The book is Augustus by Anthony Everitt. I read the 2007 Random House trade paperback edition.
I read it because Augustus was the Emperor of Rome when Christ was born, and I’m fascinated by the origins of things. We have a tendency to displace the Bible from history. There was a whole world going on around the events of the Bible and I want to put it in historical context. It’s a good reminder that the Bible isn’t just a book of stories but an actual historical account.
What I enjoyed most about this book is the history of ancient Rome. Customs and traditions were explained and it’s a good peek into the everyday life of the past. For example, Everitt explains how the gladiator games started as a form of human sacrifice. That’s interesting in light of what I heard Douglas Wilson talking about recently where he said that civilizations need a scapegoat, someone or something they can form a mob against. That explains our fervor for things like Super Bowls or UFC fights today, and ritualistic human sacrifices of ancient times.
It was kind of confusing because Augustus’ name was actually Octavian and that’s how he’s referred to for most of the book. I didn’t catch that at first and it was confusing.
The actual ascendency of Augustus was kind of confusing too because for a long time there was a triumvirate of three rulers, Augustus (Octavian), Marc Antony, and a general named Lepidus. The three of them ruled Rome in the end days of the Roman republic before it became an empire. Augustus removed Lepidus or he stepped down (?). So then it was just Augustus and Marc Antony. But Marc Antony was all caught up with the Egyptian Queen Cleopatra and Augustus defeated him in a civil war.
Augustus was the first emperor of Rome and started the Rome as we think of it today with the colosseum and aquifers and technology and all that. I guess it was still pretty stone-agey before Augustus.
There was a cool chapter called Life At Court where Everitt goes through a typical day for the emperor, like how he brushed his teeth, what he had for lunch, what sort of “meetings” he would have, and then dinner and bedtime. It’s interesting because you have to think these ancient figures were people and they must have had some sort of routine to their life like we do.
Everitt explained the life of Augustus well. Any confusion or misunderstanding came from me not paying attention well enough. I don’t read much history nor biography. I hope to read more in the future and will definitely read more Everitt.
I’d recommend it to anyone interested in history, especially ancient Roman history. It’s very accessible and not too stuffy or “academic.”
“By tradition, the paterfamilias held the power of life and death over his household, both his relatives and his slaves. When a child was born, the midwife took the infant and placed it on the floor in front of the father. Should the father wish to acknowledge his paternity, he would lift the baby into his arms if it was a boy; if a girl, he would simply instruct that she be fed. Only after this ritual had taken place did the child receive his or her first nourishment.” (p.9)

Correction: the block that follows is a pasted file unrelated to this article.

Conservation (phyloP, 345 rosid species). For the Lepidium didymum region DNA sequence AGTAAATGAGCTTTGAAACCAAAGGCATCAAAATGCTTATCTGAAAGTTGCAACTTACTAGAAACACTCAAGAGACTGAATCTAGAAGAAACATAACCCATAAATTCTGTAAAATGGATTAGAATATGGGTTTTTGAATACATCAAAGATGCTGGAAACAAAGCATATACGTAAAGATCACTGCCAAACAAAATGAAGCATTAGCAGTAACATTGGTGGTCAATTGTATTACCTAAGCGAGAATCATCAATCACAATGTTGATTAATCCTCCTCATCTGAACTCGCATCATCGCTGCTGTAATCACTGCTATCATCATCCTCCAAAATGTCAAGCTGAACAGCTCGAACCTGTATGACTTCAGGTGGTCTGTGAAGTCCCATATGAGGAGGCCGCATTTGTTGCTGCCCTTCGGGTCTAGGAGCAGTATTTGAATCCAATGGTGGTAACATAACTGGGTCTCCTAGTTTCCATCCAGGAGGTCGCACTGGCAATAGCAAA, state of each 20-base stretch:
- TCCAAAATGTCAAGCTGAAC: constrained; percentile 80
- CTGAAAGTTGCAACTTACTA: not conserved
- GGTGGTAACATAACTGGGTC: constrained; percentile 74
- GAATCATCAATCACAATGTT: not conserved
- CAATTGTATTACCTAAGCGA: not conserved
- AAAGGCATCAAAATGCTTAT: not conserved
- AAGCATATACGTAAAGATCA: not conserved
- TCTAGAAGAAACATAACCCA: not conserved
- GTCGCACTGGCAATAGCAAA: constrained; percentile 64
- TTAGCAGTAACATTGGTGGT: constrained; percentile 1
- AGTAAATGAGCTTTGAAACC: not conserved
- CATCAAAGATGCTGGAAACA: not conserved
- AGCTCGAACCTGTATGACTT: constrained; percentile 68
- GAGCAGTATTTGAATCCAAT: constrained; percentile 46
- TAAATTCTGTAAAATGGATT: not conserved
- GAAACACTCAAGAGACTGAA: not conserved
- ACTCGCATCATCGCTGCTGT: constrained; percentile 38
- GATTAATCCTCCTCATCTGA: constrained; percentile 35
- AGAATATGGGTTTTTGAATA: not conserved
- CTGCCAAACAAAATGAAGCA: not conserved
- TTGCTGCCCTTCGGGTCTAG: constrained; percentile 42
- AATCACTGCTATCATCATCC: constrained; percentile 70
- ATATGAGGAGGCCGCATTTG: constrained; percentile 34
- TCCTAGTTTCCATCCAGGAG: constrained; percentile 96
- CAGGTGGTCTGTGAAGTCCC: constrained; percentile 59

“People killed themselves in many different ways and for many different reasons as they have always done throughout history. But there was, at least among the upper class and in military circles, what could be called a culture of suicide. In certain circumstances itw as the honorable thing to do, and had about it a certain gloomy glamour.” (p.37)
“After making a speech and presenting military awards and decorations, Caesar reviewed the troops. These were then marshaled in column of route, and Caesar mounted a gilded chariot. A slave stood on the chariot with him, to hold a golden crown above his head and say in his ear that he was mortal.” (p.40)
“Rome’s imperial success rested on a culture of military prowess. War was glorious. Young men were trained to inflict and to endure violent death and to value personal heroism above most other virtues.” (p.41)
“The gladiator shows had originated centuries before, as human sacrifices, conducted in the community’s most sacred space, the Forum. Before it became a public square, the Forum was a marshy area where the villagers who lived on the surrounding hills buried their dead.” (p.41)
“The worst penalty, for mutiny or collective cowardice before the enemy by a group of troops (usually a cohort), was decimation. One in ten men was chosen at random and the remainder clubbed them to death.” (p.70)
“Every century carried its standard (a pole with insignia or emblems at its top), and a legion was represented by a silver eagle, carried by the aquilifer, a special standard-bearer in a lion skin headdress. These standards embodied a collective pride and honor, and the loss of a legionary eagle was an irretrievable disgrace. In the concussion of battle the standard helped to orient soldiers by showing them where their military unit was.” (p.70)
“Octavian [Augustus] still found it hard to cope with the experience of battle, but when stung by opposition to him personally he did not hesitate to place his life at risk. For him, bravery was not an assertion of collective defiance and solidarity among colleagues, but a solitary, obstinate act of will.” (p.140)
“A girl was considered ready for wedlock at about twelve, a boy at fourteen. Husband and wife must both have reached puberty. Children could be betrothed provided that they were old enough to understand what was being put to them–say, from seven upward.” (p.107)
“A Roman man, almost invariably locked into a marriage of convenience (although second or later unions often permitted a freer choice), did not suffer feelings of moral guild about sex, nor did he feel necessarily bound to any particular sexual object. He would not have understood modern terms such as ‘heterosexuality’ and ‘homosexuality,’ which categorize people as secual types. What he did was the issue, not what he was.” (p.149)